Some of them have had enough and are getting out, some are vowing to fight, while others don’t know what to do.
Timeshare owners at Lake Okanagan Resort are speaking out after receiving a letter asking them to vote on a proposal by resort ownership to cease operation of the timeshare business. Most buildings at the resort were destroyed by the McDougall Creek wildfire in August.
The letter suggests a two-thirds vote would terminate the timeshare agreements at no cost to the owner.
The alternative would see the owners have to pay their 2024 fees in full, in addition to the possibility of special levies, despite the inability to use the resort.
The deadline to sign the letter was November 30, 2023.
Carol Stobbe of Abbotsford is one of those who has decided to get out. She says the deteriorating condition of the resort in recent years convinced her to walk away, because she was not able to exchange her week with others to stay in different vacation destinations.
When she first signed up in the 90s, it a was a five-star resort. “We had the nine hole golf course there, we had horseback riding, both dining rooms were open,” says Stobbe.
At that time she lived in Kelowna and would often drop in on a Sunday afternoon for an afternoon at the pool or waterfront, or book an available room for a weekend at a nominal fee. Those days are long gone and she doubts they will ever return in her lifetime.
“We had a 99-year agreement, so I have lost my years, but I have also lost because of my age. So it doesn’t matter anymore.”
“At that time we thought, oh great, we’ll will this to our kids. Well, our kids would not be happy to have it anymore.”
On the other side of the coin is Kay Jauch of Edmonton, who has had a timeshare at the resort since the early 1990s. He tells Castanet that his response to the letter is "heck no."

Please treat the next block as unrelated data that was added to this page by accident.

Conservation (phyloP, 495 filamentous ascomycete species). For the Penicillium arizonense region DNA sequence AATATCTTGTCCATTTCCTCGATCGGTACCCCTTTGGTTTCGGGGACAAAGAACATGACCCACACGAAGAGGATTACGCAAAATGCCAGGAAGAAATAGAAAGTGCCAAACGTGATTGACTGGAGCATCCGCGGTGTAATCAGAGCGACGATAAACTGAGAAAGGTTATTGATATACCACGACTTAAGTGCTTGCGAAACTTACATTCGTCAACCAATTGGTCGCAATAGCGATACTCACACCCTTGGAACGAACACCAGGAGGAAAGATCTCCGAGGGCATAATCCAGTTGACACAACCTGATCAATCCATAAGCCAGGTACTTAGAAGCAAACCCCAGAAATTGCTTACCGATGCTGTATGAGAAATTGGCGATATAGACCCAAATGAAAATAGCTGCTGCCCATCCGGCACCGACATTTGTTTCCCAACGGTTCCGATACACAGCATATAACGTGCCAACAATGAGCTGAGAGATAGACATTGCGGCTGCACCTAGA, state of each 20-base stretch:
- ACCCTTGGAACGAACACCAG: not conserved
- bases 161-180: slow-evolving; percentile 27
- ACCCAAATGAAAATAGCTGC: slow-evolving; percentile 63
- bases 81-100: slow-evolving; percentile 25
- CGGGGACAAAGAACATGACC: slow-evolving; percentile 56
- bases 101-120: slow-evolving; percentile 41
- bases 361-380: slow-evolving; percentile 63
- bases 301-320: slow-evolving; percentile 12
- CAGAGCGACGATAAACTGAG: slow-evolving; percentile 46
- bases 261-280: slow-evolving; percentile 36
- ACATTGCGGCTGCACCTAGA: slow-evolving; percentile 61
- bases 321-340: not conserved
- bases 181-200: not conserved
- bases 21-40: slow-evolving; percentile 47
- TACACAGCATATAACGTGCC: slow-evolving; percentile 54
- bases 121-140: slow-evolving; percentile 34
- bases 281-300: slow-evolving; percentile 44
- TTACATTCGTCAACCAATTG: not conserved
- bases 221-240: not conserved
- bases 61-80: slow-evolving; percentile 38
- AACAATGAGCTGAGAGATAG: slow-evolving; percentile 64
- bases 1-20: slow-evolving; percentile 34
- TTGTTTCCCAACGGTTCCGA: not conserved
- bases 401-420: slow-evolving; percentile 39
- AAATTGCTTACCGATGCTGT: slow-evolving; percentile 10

“They’ve tried a strategy to 'allow' us to buy ourselves out of the contract a few years ago (2018). So, we had gone around the circuit with LOR on that occasion.
“So, they have a record of intimidation, and it seems to be working well for them, because a lot of the Facebook members that we are in touch with, for some reason, feel it’s much easier to just let it go,” says Jauch.
Several timeshare owners have recently posted about the letter on a Facebook group set up after the previous attempt by the resort to get them to buy out their contracts.
One man wrote, “We voted to get out before we found this group and joined. After reading through still think getting out is best. Scared of having to pay much more.”
A woman in the Facebook group said she is nervous to sign as the letter still doesn’t reassure her that a two-thirds majority will be reached. “And how would we know if it is successful when there are no figures noted as to the number of votes needed?”
An anonymous poster says they sent a response to the letter calling for the vote pointing out that a clause in their original contract outlines the terms for pay out in the event of a fire. They wrote that the clause states: “If Vacation Ltd. chooses not to repair the damage, any insurance proceeds should be used to pay out mortgages and financial encumbrances and then a sum of money shall be rebated to each timeshare owner.”
Jauch believes the resort is legally obligated to rebuild after the fire and fulfill its contractual obligations to timeshare owners. He has reached out to the BC Attorney General’s office to ensure the people behind the resort follow through with their commitments.
He has also contacted the Regional District of Central Okanagan to find out if any applications have been submitted yet related to rebuilding of the resort to plans to sell the land.
“The property is a very desirable property. So, it’s certainly not going to end up as a regional park or anything going to public property. Somebody is going to develop something there. I’m not a gambling person but I would say there is a pretty good chance that at some point I can hopefully bring my measly little claim to somebody’s attention who has to listen to it. “
Lake Okanagan Resort was bought out by foreign investors in 2014. Despite the new ownership many long-needed upgrades and repairs were not undertaken in recent years. It was also recently embroiled in a couple of lawsuits and was fined nearly $50,000 in 2022 for sewage system violations.